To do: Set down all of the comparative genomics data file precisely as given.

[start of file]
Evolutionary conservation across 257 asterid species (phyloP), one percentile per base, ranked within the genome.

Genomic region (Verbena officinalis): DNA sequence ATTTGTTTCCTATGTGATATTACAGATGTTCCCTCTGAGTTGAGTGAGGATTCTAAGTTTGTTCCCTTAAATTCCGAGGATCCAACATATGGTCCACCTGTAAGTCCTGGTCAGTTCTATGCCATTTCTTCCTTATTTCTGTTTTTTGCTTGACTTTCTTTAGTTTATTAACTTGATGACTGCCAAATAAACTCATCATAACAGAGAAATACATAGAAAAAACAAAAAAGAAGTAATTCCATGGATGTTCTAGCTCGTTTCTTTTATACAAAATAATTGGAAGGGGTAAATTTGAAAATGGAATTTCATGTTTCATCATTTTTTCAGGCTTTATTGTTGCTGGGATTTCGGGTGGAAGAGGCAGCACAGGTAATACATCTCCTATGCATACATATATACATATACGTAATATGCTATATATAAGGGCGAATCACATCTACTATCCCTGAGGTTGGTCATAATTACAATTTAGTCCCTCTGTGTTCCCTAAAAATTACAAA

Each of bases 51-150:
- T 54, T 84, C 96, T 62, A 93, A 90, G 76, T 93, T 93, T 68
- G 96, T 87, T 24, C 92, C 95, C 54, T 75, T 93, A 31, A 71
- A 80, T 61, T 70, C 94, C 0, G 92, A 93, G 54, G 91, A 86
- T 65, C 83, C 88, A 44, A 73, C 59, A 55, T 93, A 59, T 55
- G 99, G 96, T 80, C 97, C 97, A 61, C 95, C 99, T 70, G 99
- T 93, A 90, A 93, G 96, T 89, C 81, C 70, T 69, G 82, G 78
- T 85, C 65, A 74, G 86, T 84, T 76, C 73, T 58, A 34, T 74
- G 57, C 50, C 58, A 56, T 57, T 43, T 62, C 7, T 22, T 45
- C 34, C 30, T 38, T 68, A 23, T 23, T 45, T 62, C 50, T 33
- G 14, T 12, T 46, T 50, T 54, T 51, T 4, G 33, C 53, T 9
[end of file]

Evolutionary conservation across 257 asterid species (phyloP), one percentile per base, ranked within the genome.

Genomic region (Verbena officinalis): DNA sequence ATTTGTTTCCTATGTGATATTACAGATGTTCCCTCTGAGTTGAGTGAGGATTCTAAGTTTGTTCCCTTAAATTCCGAGGATCCAACATATGGTCCACCTGTAAGTCCTGGTCAGTTCTATGCCATTTCTTCCTTATTTCTGTTTTTTGCTTGACTTTCTTTAGTTTATTAACTTGATGACTGCCAAATAAACTCATCATAACAGAGAAATACATAGAAAAAACAAAAAAGAAGTAATTCCATGGATGTTCTAGCTCGTTTCTTTTATACAAAATAATTGGAAGGGGTAAATTTGAAAATGGAATTTCATGTTTCATCATTTTTTCAGGCTTTATTGTTGCTGGGATTTCGGGTGGAAGAGGCAGCACAGGTAATACATCTCCTATGCATACATATATACATATACGTAATATGCTATATATAAGGGCGAATCACATCTACTATCCCTGAGGTTGGTCATAATTACAATTTAGTCCCTCTGTGTTCCCTAAAAATTACAAA

Each of bases 51-150:
- T 54, T 84, C 96, T 62, A 93, A 90, G 76, T 93, T 93, T 68
- G 96, T 87, T 24, C 92, C 95, C 54, T 75, T 93, A 31, A 71
- A 80, T 61, T 70, C 94, C 0, G 92, A 93, G 54, G 91, A 86
- T 65, C 83, C 88, A 44, A 73, C 59, A 55, T 93, A 59, T 55
- G 99, G 96, T 80, C 97, C 97, A 61, C 95, C 99, T 70, G 99
- T 93, A 90, A 93, G 96, T 89, C 81, C 70, T 69, G 82, G 78
- T 85, C 65, A 74, G 86, T 84, T 76, C 73, T 58, A 34, T 74
- G 57, C 50, C 58, A 56, T 57, T 43, T 62, C 7, T 22, T 45
- C 34, C 30, T 38, T 68, A 23, T 23, T 45, T 62, C 50, T 33
- G 14, T 12, T 46, T 50, T 54, T 51, T 4, G 33, C 53, T 9